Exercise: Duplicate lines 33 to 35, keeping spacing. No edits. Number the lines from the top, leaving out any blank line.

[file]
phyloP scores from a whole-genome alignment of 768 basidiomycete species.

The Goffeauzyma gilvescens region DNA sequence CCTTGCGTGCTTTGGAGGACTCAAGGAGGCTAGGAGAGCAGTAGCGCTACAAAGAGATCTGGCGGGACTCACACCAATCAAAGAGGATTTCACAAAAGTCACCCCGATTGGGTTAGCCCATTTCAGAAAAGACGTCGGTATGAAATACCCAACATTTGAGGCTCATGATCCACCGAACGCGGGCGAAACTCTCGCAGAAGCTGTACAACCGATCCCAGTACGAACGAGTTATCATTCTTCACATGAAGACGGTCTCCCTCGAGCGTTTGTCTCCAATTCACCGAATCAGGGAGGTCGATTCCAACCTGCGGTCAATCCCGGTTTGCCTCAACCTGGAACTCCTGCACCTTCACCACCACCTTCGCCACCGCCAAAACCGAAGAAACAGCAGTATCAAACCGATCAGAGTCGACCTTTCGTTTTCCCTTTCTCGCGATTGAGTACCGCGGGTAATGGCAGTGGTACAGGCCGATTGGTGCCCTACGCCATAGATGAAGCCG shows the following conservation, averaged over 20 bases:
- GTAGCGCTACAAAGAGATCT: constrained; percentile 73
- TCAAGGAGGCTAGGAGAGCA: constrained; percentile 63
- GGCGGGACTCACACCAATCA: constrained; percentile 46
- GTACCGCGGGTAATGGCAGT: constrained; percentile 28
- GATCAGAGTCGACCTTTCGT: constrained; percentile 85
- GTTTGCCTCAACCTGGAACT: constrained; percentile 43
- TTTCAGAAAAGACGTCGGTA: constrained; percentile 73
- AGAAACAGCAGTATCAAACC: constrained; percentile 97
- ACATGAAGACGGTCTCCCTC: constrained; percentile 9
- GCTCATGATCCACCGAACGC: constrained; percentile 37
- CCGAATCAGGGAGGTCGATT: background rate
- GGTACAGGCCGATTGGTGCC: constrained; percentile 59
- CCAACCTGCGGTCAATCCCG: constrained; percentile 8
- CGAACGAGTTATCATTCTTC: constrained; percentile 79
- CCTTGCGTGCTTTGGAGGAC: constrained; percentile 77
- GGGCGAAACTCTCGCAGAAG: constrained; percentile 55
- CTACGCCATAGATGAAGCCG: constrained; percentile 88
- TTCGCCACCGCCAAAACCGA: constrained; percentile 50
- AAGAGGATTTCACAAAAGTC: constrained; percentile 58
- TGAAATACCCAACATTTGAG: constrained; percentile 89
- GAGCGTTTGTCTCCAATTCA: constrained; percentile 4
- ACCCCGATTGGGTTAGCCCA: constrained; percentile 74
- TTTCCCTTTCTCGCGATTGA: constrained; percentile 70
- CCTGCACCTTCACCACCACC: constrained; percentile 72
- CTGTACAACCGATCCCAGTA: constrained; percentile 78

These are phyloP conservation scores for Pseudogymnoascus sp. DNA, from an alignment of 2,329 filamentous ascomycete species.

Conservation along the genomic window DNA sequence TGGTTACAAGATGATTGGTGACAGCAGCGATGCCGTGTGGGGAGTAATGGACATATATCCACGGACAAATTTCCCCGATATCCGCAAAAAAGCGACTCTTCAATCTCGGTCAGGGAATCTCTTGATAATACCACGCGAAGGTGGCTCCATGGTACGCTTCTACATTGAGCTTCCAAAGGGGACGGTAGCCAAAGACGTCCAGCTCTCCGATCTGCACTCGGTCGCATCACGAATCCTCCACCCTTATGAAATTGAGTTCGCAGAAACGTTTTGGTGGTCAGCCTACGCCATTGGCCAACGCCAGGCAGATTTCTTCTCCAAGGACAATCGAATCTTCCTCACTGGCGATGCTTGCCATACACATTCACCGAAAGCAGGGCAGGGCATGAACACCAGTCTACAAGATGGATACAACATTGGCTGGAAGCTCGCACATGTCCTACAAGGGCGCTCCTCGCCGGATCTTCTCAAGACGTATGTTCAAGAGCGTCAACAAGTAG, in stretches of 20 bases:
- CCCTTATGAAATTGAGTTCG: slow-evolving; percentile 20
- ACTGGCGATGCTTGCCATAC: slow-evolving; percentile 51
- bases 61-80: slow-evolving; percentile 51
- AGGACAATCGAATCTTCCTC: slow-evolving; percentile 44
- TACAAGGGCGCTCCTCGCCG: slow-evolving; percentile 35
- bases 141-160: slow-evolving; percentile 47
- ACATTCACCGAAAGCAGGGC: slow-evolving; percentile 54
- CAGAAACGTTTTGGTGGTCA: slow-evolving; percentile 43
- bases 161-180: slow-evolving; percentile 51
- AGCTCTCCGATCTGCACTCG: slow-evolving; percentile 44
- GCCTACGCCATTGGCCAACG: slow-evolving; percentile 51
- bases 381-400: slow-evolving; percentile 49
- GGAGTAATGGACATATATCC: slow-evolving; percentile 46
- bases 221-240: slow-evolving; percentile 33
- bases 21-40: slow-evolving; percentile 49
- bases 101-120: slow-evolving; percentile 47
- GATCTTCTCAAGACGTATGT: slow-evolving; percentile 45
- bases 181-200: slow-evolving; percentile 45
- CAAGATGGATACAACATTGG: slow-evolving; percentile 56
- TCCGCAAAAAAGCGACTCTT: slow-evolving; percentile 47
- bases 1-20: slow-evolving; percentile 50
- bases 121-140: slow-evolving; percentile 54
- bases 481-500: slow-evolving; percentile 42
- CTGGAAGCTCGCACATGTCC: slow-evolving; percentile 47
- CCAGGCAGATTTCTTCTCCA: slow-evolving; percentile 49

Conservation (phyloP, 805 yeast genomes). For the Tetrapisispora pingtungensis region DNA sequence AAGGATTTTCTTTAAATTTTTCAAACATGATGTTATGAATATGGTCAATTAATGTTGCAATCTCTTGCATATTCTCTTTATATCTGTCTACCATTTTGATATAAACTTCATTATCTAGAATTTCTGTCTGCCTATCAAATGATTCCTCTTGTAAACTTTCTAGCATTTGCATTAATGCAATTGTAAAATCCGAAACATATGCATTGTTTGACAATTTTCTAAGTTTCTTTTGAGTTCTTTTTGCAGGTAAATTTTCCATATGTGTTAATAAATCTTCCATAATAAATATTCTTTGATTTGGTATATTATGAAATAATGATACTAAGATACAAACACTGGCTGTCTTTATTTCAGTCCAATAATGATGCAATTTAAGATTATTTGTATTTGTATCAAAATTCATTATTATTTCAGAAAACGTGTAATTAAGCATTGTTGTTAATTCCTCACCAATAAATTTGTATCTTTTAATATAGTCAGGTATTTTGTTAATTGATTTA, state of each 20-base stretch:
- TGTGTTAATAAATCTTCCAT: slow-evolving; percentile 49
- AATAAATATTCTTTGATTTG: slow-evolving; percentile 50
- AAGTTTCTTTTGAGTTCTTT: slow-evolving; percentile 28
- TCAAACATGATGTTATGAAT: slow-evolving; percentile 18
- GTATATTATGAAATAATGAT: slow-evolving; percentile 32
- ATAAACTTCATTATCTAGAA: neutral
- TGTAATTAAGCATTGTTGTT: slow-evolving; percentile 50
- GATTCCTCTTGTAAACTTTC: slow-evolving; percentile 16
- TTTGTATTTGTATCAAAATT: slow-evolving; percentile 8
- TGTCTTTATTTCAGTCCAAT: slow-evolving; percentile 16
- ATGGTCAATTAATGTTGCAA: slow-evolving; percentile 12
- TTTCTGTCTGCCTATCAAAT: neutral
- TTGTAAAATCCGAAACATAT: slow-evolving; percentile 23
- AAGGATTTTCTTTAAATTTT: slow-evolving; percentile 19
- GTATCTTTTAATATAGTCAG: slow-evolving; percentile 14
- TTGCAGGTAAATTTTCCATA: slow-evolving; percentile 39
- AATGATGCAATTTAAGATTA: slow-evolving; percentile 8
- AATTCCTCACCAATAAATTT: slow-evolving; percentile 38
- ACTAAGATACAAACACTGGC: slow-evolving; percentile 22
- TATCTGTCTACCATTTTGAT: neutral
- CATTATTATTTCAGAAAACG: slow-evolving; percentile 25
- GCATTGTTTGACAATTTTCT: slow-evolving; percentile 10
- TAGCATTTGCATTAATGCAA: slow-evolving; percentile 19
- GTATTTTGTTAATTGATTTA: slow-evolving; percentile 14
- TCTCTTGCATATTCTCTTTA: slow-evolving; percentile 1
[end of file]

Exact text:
- AGGACAATCGAATCTTCCTC: slow-evolving; percentile 44
- TACAAGGGCGCTCCTCGCCG: slow-evolving; percentile 35
- bases 141-160: slow-evolving; percentile 47